Amazon US Consumer Discretionary
Aramark US Consumer Discretionary
AT&T US Communication Services
CBRE Group US Real Estate
Cognizant Technology Solutions US Information Technology
CVS Health US Health Care
Exelon US Utilities
Exxon Mobil US Energy
FedEx US Industrials
HCA Healthcare US Health Care
Home Depot US Consumer Discretionary
International Business Machines US Information Technology
Kroger US Consumer Staples
PepsiCo US Consumer Staples
Sherwin-Williams US Materials
Starbucks US Consumer Discretionary
Target Corporation US Consumer Discretionary
United Parcel Service US Industrials
UnitedHealth Group US Health Care
Walgreens Boots Alliance US Consumer Staples
Walmart US Consumer Staples
Walt Disney US Communication Services
Wells Fargo US Financials

Appendix B: Questions for Human Capital Management (HCM) Engagements

Board oversight:

 How does the board oversee HCM practices and risks?


  • How does effective HCM advance your firm’s overall long-term business strategy?
  • How does your approach to HCM give your firm a competitive advantage?
  • Which HCM-related indicators are you using to measure your firm’s strategic success?


  • How do your pay strategies throughout the organization advance your long-term HCM strategy?
  • How is a focus on HCM and corporate culture incentivized for employees at all levels of the organization?

Workforce empowerment & engagement:

  • Please describe opportunities for employees to voice concerns to management and the board.
  • What are some of the key risks or opportunities that your employees have identified?
  • Please share an example of a concern or idea that came from employees and how it was addressed by management and the board.
  • What is your relationship to organized labor?
  • Which metrics are you most focused on when assessing employee engagement and empowerment?

Diversity, equity, & inclusion:

  •  Which dimensions of diversity, equity, and inclusion are most material to your company?
  • What commitments have you made or are you considering to enhance your alignment with our disclosure expectations?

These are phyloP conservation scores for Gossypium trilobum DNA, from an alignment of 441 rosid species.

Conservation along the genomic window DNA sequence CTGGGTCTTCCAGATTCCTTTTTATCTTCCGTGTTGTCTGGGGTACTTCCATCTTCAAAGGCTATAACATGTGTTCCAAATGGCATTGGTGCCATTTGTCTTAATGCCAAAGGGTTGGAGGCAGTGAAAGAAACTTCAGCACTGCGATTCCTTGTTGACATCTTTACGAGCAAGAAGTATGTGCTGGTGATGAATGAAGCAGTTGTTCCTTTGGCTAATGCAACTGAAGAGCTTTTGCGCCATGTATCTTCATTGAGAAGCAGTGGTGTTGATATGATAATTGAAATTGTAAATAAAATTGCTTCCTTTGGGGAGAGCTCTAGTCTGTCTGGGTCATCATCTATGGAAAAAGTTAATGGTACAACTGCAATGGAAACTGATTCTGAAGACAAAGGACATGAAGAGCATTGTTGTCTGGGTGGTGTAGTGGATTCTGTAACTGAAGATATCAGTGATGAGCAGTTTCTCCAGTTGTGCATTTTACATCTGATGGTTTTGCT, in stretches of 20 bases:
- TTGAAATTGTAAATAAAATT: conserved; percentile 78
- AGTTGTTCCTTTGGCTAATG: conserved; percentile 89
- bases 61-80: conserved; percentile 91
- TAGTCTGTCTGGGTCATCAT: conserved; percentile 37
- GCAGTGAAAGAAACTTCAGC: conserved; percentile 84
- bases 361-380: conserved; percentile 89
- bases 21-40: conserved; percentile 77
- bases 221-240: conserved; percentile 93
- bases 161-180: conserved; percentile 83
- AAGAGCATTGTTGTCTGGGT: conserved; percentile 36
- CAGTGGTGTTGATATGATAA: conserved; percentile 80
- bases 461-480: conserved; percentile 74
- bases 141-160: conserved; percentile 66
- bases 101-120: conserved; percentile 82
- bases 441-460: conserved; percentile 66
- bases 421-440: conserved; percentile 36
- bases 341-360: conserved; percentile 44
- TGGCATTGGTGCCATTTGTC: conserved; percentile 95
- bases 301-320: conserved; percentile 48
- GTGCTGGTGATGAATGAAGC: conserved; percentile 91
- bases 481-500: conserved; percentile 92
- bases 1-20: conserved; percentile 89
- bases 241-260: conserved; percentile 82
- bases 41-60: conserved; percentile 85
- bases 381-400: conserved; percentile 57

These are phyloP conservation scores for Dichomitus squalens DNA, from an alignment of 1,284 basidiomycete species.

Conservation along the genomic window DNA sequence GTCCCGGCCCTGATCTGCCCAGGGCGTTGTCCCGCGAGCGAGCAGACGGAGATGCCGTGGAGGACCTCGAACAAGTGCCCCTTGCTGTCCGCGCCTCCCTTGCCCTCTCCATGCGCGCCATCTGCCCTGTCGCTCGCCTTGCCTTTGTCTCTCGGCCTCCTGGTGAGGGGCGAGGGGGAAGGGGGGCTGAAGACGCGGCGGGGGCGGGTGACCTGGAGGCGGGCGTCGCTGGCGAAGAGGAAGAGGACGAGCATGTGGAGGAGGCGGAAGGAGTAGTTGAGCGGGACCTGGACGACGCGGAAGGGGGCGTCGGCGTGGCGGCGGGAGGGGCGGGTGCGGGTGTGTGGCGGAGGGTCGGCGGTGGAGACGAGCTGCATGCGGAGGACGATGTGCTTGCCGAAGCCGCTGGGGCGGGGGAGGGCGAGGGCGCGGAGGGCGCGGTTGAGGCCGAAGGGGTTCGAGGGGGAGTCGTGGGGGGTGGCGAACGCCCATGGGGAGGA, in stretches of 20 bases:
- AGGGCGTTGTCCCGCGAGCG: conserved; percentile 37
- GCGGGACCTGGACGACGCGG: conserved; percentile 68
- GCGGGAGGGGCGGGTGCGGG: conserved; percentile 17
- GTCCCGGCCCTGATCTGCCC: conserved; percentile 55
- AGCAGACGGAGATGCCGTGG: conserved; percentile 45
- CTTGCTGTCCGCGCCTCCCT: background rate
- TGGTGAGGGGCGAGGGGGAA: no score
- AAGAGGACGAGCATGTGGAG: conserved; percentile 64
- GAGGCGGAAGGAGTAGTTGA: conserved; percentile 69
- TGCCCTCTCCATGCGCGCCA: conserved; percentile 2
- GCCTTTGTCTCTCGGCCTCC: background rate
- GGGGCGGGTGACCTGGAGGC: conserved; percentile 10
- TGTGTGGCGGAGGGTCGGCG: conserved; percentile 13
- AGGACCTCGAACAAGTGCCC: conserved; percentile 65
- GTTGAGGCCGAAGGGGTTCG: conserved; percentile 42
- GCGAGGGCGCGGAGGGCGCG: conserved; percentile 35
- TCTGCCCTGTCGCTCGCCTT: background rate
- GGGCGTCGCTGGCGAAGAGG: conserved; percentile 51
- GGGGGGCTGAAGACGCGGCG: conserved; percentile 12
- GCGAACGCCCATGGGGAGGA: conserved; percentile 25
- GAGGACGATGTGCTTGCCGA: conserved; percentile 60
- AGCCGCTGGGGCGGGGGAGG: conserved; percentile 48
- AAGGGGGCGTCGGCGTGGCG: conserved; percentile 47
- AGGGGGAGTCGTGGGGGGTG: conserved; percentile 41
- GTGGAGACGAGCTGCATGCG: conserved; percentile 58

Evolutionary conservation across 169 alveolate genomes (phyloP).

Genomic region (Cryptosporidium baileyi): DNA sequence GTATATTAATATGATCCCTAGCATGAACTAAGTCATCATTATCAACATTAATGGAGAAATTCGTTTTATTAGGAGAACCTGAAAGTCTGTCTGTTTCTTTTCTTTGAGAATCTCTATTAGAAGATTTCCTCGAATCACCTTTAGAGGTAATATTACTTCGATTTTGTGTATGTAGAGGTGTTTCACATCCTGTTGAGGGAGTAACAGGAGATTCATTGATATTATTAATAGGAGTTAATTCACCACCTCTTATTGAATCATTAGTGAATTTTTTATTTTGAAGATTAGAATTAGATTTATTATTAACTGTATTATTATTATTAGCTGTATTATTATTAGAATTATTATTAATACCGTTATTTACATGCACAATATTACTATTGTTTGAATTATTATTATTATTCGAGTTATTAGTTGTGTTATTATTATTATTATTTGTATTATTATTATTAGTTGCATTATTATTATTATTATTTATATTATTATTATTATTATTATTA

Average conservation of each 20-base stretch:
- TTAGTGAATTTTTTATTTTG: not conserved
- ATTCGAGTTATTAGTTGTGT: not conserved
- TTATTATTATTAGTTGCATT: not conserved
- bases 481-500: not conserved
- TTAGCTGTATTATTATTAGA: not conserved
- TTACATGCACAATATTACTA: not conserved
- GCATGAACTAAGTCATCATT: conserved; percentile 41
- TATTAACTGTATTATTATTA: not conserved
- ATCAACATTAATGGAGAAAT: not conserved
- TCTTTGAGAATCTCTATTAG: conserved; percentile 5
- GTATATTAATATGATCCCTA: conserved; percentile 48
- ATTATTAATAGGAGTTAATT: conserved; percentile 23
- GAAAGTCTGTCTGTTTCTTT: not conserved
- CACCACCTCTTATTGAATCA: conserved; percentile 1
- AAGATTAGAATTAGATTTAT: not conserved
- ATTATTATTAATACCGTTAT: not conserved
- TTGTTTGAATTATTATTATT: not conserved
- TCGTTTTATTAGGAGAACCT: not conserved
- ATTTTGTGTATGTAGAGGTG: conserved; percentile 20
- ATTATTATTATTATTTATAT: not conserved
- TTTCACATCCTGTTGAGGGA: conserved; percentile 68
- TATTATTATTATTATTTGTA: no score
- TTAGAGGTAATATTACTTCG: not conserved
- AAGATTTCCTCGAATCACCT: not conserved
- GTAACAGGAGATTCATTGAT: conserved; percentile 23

• What best practices have you established related to oversight and disclosure of diversity and inclusion?

Guidance on Diversity Disclosures and Practices

At State Street Global Advisors, we believe that companies have a responsibility to effectively manage and disclose risks and opportunities related to diversity, equity, and inclusion, particularly regarding gender, race, and ethnicity. Research suggests that diversity can drive returns, [1] and that companies that neglect this topic face risks to their reputation, productivity, and overall performance. This essential dimension of ESG risk management is a priority for our Asset Stewardship team, and what follows is an overview of our expectations and actions on this topic.

Our Expectations for Diversity, Equity, and Inclusion Disclosures

Investors can benefit from increased publicly-available data on diversity, equity, and inclusion at portfolio companies. As such, we encourage companies to share relevant information with the market, and we expect all companies in our portfolio to offer public disclosures in five key areas:

  1. Board Oversight Describe how the board oversees the company’s diversity, equity, and inclusion efforts, including the potential impacts of products and services on diverse communities.
  2. Strategy Describe the firm’s timebound and specific diversity goals (related to gender, race, and ethnicity, at minimum), what policies and programs are in place to meet these goals, and how they are measured, managed, and progressing.
  3. Goals Describe the firm’s timebound and specific diversity goals (related to gender, race, and ethnicity, at minimum), what policies and programs are in place to meet these goals, and how they are measured, managed, and progressing.